To discuss moral behavior in organizations, a growing number of authors turn to a ‘virtue ethics’ approach. Central to this approach is the so-called moral character of individuals in organizations: a well-developed moral character enables organizational members to deal with the specific moral issues they encounter during their work. If a virtue ethics perspective is seen as relevant, one may ask how organizations can facilitate that their members can exercise and develop their moral character. In this paper, we argue that (...)
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  • Rationality in Management Theory and Practice: An Aristotelian Perspective.Edwin M. Hartman - 2015 - Philosophy of Management 14 (1):5-16.
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  • Moral Education at Work: On the Scope of MacIntyre’s Concept of a Practice.Matthew Sinnicks - 2017 - Journal of Business Ethics:1-14.
    This paper seeks to show how MacIntyre’s concept of a practice can survive a series of ‘scope problems’ which threaten to render the concept inapplicable to business ethics. I begin by outlining MacIntyre’s concept of a practice before arguing that, despite an asymmetry between productive and non-productive practices, the elasticity of the concept of a practice allows us to accommodate productive and profitable activities. This elasticity of practices allows us to sidestep the problem of adjudicating between practitioners and non-practitioners as (...)
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  • Two Forms of Virtue Ethics: Two Sets of Virtuous Action in the Fire Service Dispute?David Dawson - 2015 - Journal of Business Ethics 128 (3):585-601.
    There has been increasing interest in the relevance of virtue approaches to ethics over the past 15 years. However, debate surrounding the virtue approach in the business, management and organisational studies literature has lacked progress. First, this literature focuses on a narrow range of philosophers, and, second, it has failed to analyse properly the consequences of virtue theory for action in practical settings other than in abstract terms. In order to begin addressing these issues, this paper compares what two virtue (...)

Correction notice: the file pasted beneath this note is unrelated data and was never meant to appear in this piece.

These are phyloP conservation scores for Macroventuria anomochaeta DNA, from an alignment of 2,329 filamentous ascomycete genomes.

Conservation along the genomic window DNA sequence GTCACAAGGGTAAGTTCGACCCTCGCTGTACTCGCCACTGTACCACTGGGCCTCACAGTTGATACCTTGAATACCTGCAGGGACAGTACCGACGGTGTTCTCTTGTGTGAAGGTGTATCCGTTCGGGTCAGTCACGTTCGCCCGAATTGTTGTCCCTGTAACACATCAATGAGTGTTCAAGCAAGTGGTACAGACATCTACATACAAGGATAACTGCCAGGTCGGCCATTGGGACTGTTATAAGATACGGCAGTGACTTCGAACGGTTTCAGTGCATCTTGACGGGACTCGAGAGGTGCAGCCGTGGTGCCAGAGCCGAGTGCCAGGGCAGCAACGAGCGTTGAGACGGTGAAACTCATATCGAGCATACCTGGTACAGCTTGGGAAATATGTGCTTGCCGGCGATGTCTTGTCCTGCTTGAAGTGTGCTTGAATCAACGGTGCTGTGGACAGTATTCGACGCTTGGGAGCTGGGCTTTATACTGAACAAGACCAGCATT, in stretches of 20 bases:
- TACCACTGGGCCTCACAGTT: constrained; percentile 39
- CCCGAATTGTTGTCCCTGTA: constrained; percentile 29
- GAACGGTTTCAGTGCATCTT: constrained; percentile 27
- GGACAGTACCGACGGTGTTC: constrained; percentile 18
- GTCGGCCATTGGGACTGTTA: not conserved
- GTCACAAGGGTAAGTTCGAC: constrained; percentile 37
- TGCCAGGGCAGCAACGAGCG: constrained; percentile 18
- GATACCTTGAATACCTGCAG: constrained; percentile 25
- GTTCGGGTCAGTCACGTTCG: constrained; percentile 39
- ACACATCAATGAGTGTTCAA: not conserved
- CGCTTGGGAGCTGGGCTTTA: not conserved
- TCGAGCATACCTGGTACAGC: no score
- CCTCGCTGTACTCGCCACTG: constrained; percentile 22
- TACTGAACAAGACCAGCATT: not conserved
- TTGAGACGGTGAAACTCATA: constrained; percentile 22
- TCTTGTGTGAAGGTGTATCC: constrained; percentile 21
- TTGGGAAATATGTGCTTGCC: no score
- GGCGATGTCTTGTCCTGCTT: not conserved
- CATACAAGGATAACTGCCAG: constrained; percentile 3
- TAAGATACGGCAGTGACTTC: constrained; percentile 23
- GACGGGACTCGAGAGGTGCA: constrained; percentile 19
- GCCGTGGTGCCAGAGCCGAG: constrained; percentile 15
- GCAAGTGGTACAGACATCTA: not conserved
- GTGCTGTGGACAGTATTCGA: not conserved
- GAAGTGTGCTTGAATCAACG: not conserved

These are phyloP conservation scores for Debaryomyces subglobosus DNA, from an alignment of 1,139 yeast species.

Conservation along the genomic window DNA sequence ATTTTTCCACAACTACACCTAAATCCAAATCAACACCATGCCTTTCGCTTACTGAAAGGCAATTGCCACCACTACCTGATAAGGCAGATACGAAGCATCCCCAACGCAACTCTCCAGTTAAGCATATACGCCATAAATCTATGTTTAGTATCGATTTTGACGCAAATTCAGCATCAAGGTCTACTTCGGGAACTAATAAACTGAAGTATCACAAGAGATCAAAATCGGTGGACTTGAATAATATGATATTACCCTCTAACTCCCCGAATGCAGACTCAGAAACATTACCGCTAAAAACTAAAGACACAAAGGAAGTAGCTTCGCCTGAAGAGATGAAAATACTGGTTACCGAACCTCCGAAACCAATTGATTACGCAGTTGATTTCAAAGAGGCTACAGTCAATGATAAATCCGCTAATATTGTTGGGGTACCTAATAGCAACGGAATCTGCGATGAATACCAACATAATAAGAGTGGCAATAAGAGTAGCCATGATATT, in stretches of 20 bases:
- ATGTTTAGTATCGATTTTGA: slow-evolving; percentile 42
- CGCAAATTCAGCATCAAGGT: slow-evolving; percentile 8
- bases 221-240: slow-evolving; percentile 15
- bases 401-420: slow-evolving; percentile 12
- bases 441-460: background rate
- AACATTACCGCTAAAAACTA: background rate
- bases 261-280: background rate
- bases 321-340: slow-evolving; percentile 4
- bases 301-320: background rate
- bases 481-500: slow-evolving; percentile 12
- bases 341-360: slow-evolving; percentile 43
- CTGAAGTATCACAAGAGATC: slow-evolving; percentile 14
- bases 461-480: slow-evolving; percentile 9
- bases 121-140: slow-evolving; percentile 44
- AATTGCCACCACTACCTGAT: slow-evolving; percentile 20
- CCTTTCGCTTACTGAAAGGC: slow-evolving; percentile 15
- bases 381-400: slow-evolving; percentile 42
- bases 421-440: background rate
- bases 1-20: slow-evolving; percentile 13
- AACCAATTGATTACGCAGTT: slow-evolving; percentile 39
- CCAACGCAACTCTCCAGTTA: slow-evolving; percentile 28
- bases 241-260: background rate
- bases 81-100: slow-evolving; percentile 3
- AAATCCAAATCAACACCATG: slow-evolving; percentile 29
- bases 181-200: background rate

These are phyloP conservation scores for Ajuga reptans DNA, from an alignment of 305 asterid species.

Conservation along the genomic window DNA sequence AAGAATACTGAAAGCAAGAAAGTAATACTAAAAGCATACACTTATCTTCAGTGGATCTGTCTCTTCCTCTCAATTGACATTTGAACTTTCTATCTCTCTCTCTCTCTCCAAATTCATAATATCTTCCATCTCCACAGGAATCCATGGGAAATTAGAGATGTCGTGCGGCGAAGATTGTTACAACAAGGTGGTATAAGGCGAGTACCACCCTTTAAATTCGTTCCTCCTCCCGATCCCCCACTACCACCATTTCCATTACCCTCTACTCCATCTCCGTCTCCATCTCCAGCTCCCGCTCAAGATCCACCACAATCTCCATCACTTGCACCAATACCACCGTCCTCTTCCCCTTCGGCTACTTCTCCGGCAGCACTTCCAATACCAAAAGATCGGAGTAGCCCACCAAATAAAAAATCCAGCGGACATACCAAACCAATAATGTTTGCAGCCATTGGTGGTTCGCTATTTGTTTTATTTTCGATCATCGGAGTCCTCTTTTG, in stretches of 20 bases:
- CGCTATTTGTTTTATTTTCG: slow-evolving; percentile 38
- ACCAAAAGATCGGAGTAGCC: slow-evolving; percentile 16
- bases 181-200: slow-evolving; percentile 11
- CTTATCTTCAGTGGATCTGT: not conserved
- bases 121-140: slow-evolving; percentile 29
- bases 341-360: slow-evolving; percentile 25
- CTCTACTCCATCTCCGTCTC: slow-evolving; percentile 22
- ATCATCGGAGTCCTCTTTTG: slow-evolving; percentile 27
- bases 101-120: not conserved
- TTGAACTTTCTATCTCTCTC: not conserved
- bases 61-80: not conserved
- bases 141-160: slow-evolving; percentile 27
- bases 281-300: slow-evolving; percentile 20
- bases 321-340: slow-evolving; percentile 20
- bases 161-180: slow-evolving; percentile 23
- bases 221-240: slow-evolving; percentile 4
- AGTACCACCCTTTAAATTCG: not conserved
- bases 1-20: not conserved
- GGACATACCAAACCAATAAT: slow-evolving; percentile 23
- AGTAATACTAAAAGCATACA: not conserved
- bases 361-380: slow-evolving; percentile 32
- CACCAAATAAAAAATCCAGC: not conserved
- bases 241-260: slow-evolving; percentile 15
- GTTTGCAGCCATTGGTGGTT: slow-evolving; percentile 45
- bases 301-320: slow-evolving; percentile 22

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  • Networks of Giving and Receiving in an Organizational Context: Dependent Rational Animals and MacIntyrean Business Ethics.Caleb Bernacchio - 2018 - Business Ethics Quarterly 28 (4):377-400.
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  • Virtuousness and the Common Good as a Conceptual Framework for Harmonizing the Goals of the Individual, Organizations, and the Economy.Surendra Arjoon, Alvaro Turriago-Hoyos & Ulf Thoene - 2018 - Journal of Business Ethics 147 (1):143-163.
    Despite the expansion of the regulatory state, we continue to witness widespread unethical practices across society. This paper addresses these challenges of ethical failure, misalignment, and dissonance by developing a conceptual framework that provides an explicit basis for understanding virtuousness and the common good directed toward the goal of eudaimonia or human flourishing. While much of the literature on virtuousness has focused on the organization, this paper uses a more comprehensive understanding that also incorporates the agent and the economy examined (...)
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  • ACTIVE Ethics: An Information Systems Ethics for the Internet Age.Neil Kenneth McBride - 2014 - Journal of Information, Communication and Ethics in Society 12 (1):21-44.
  • Mind the Gap: Virtue Ethics and the Financial Crisis.Catherine Greene - 2018 - Midwest Studies in Philosophy 42 (1):174-190.
    The financial crisis has led to calls for increased regulation of the financial sector. In many respects this is uncontroversial because increased regulation should promote the behaviours we want to see, while limiting the behaviours we do not. This article takes issue with the idea that regulation, and guidelines, promote ethical behaviour in the way that we want them to. Firstly, judgement is often required to implement guidelines and regulations, which allows room for unethical behaviour. Secondly, we want financial professionals (...)
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  • Corporate Character, Corporate Virtues.Geoff Moore - 2015 - Business Ethics: A European Review 24 (S2):99-114.